“If you want to clean a house, you have to see the dirt.”Louise Hay
Have you ever noticed that it’s easier to see the dirt in other people’s houses (or establishments) than it is your own?
In fact, when I’m super busy –like lately– I don’t even look around me much to notice the clutter, the dirt, and the dog hair. Well, I sorta do. But I can ignore it for awhile. Until I’m expecting company. Then I ask myself how in the world the house got INTO this shape to begin with and begin the mega cleaning process.
Our critical inner voice is a little like this … only we aren’t usually expecting company inside our heads. So it’s a little more like if what happened inside our head was the junk drawer … or that one closet that nobody EVER looks into. Our negative self talk is allowed to build up and build up and build up.
Around Valentine’s Day, I shared the story of my 4th grade crush, and its sad Valentine’s Day ending. Well, partially sad. Sherry, my best friend at the time, was amazing.
But have you ever heard of the negativity bias?
Essentially, it is a phenomenon whereby we humans are wired to not only NOTICE negative stimuli more frequently, but also to fixate on it. Fun, right?
What that means is we tend to:
- Remember traumatic experiences more than good ones
- Recall insults significantly more than praise
- Think about negative things more frequently than positive ones (and let them run through our brains over and over and over again)
- Respond more strongly to negative events than to equally positive ones
I have thousands of examples of how Sherry was a good friend to me. But that boy was only in our school for a year or two. Why do I even remember him?
What negativity bias ALSO means is that these seemingly uneventful events –like not getting a valentine’s day card from your boy crush– get stored away in our brains. But not just as “some little thing that happened in the 4th grade.” Instead, we make MEANING out of these events …. And the meaning we make of something as a nine year old is NOT the same meaning we might make as an adult. At least logically.
The meanings we make are going to be different depending on our own life experiences. But some possible meanings a nine year old could make of that event are:
- I’m not good enough
- I’m not lovable
- I don’t matter
- I’m not wanted
- I’m worthless
- I’m not important
- And more … you get the idea.
Now I’m just using this experience as an example. To be honest, when I penned the piece, I wrote details into the story that I don’t actually remember. I DO remember feeling crappy though. And I’ve NEVER liked valentine’s day. More on that in a bit.
We ALL have stories like my 4th grade valentine’s day in our lives. Some of them seem like they could be trivial … as grown ups, we logically know that it’s not the end of the world to not get that valentine, or to be chosen last for the spelling bee or the sports team, or whatever. But as kids, we assign them meaning … AND THEN THAT MEANING INFLUENCES EVERY OTHER EVENT IN OUR LIVES.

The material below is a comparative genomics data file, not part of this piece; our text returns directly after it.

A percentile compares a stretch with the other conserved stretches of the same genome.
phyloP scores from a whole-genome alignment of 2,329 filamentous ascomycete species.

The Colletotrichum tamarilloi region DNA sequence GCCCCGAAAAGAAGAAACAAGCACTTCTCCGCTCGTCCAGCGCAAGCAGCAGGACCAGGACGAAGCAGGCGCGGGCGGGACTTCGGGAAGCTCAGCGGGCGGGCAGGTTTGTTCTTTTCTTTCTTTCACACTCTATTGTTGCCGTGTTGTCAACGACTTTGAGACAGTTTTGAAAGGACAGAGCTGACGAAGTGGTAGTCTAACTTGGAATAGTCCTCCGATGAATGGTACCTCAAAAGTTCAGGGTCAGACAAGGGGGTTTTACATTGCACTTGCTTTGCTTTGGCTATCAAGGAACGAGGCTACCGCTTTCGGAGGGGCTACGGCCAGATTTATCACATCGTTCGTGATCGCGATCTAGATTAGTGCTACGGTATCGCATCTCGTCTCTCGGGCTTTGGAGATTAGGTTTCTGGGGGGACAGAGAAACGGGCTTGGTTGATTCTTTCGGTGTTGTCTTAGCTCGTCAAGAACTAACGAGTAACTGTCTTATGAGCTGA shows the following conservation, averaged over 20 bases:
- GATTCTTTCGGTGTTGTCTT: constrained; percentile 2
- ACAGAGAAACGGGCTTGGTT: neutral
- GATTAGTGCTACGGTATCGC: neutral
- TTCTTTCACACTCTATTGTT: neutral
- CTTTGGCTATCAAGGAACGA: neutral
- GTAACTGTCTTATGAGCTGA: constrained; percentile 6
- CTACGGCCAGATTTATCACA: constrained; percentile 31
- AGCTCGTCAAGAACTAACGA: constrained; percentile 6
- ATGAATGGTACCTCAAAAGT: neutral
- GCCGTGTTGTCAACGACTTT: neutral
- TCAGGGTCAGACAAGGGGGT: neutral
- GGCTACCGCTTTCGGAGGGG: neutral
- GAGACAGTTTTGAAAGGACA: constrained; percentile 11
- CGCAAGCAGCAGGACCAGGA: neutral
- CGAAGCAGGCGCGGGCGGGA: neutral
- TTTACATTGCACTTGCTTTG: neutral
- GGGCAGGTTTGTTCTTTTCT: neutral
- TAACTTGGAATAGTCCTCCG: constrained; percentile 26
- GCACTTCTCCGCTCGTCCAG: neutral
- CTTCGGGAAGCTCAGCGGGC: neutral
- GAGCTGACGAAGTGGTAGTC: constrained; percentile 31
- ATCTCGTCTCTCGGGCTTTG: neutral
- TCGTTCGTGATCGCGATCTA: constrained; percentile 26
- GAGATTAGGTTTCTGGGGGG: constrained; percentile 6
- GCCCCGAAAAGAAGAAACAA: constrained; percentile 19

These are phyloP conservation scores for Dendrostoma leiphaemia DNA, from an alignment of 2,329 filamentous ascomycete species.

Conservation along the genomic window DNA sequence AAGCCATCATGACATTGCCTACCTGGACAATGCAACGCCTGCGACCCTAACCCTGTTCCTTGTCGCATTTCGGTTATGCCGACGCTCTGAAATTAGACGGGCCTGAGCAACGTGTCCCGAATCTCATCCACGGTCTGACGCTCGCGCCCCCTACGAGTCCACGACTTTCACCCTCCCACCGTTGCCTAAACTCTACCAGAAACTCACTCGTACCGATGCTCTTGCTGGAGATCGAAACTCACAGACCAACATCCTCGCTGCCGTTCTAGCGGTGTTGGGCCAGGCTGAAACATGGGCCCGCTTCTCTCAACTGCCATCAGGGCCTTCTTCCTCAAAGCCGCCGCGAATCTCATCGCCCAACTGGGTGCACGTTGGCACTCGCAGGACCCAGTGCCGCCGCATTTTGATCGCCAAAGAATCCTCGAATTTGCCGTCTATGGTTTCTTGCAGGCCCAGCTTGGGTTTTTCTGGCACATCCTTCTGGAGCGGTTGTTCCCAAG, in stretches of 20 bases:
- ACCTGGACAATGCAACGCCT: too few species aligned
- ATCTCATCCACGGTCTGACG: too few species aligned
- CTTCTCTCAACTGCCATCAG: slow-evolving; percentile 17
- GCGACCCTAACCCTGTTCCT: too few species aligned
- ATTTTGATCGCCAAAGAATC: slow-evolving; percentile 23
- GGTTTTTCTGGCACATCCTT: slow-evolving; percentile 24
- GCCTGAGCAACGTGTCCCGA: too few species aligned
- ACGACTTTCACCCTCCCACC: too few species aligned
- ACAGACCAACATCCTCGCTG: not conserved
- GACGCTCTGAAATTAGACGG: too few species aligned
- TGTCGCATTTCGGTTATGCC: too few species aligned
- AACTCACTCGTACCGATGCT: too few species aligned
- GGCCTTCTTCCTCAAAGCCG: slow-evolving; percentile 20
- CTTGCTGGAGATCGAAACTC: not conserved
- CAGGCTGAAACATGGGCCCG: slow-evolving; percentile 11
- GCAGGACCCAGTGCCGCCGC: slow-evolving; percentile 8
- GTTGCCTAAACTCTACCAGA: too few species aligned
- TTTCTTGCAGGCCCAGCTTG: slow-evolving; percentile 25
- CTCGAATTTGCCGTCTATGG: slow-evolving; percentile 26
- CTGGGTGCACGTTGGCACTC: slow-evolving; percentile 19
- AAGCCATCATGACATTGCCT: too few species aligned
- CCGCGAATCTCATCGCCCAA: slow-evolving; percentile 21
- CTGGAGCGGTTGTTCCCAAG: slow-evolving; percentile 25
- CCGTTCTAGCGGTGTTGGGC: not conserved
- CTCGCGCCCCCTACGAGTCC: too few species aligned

What happens next is that the negativity bias can lead to the confirmation bias. This is “the tendency to search for, interpret, favor, and recall information in a way that confirms or strengthens one’s prior personal beliefs or hypotheses.*” (*Wikipedia)
So let’s take this same example again. From that day forward, some small part of me expected to be hurt on valentine’s day again. So what did I do the following year? I bet I didn’t risk giving a boy a super special valentine again. And even if I did, I probably put some defense mechanisms on so that I wouldn’t be AS hurt or disappointed. Do you see how this works?
One question I often get asked when I’m presenting at our local college is: “why do I have these random weird phobias … like public speaking for example.” My answer: it’s probably not random and weird at all. If you trace it back, you can probably find the source from your childhood. (And don’t even get me started about the fears we inherit!)
Over time, the meanings we made of something become beliefs. And then we start living our lives as if these beliefs were true. And then we get them confirmed, because we show up in a certain way, and etc. AND, more and more research shows that your BODY holds onto this stuff, not just your mind (which is why it’s so hard to get rid of these things.)
No wonder we need to go in and detox our self-judgments every once in awhile!!
Are you in?
This Four-Step Self-Judgment Detox challenge will:
- Help you identify the most common messages you receive from your critical voice
- Teach you four + practices to honor and release old wounds from your emotions, mind and body
- Provide guided meditations and creative exercises to heal old stories
- Guide you in a practice of surrender and self forgiveness
- Teach the six principles of self-compassion
- Reconnect you with your Spirit Self (or what I call your Wild and Wise Heart)
- Bi-weekly emails for four weeks, (approximate value, $50 / week)
- Made for you matrixes and journal prompts to help you track your journey and ask yourself deep reflective questions; (value, $97)
- Inspiration, Knowledge and Motivational check-ins; (value, $900)
- Optional Bonus: Individual answers and encouragement from me via email or text; value $75 / week)
- Deep life transformation and tools you can use forever, priceless
All this can be yours for $27, for a limited time.
Or visit my site at The Dream Hatchery.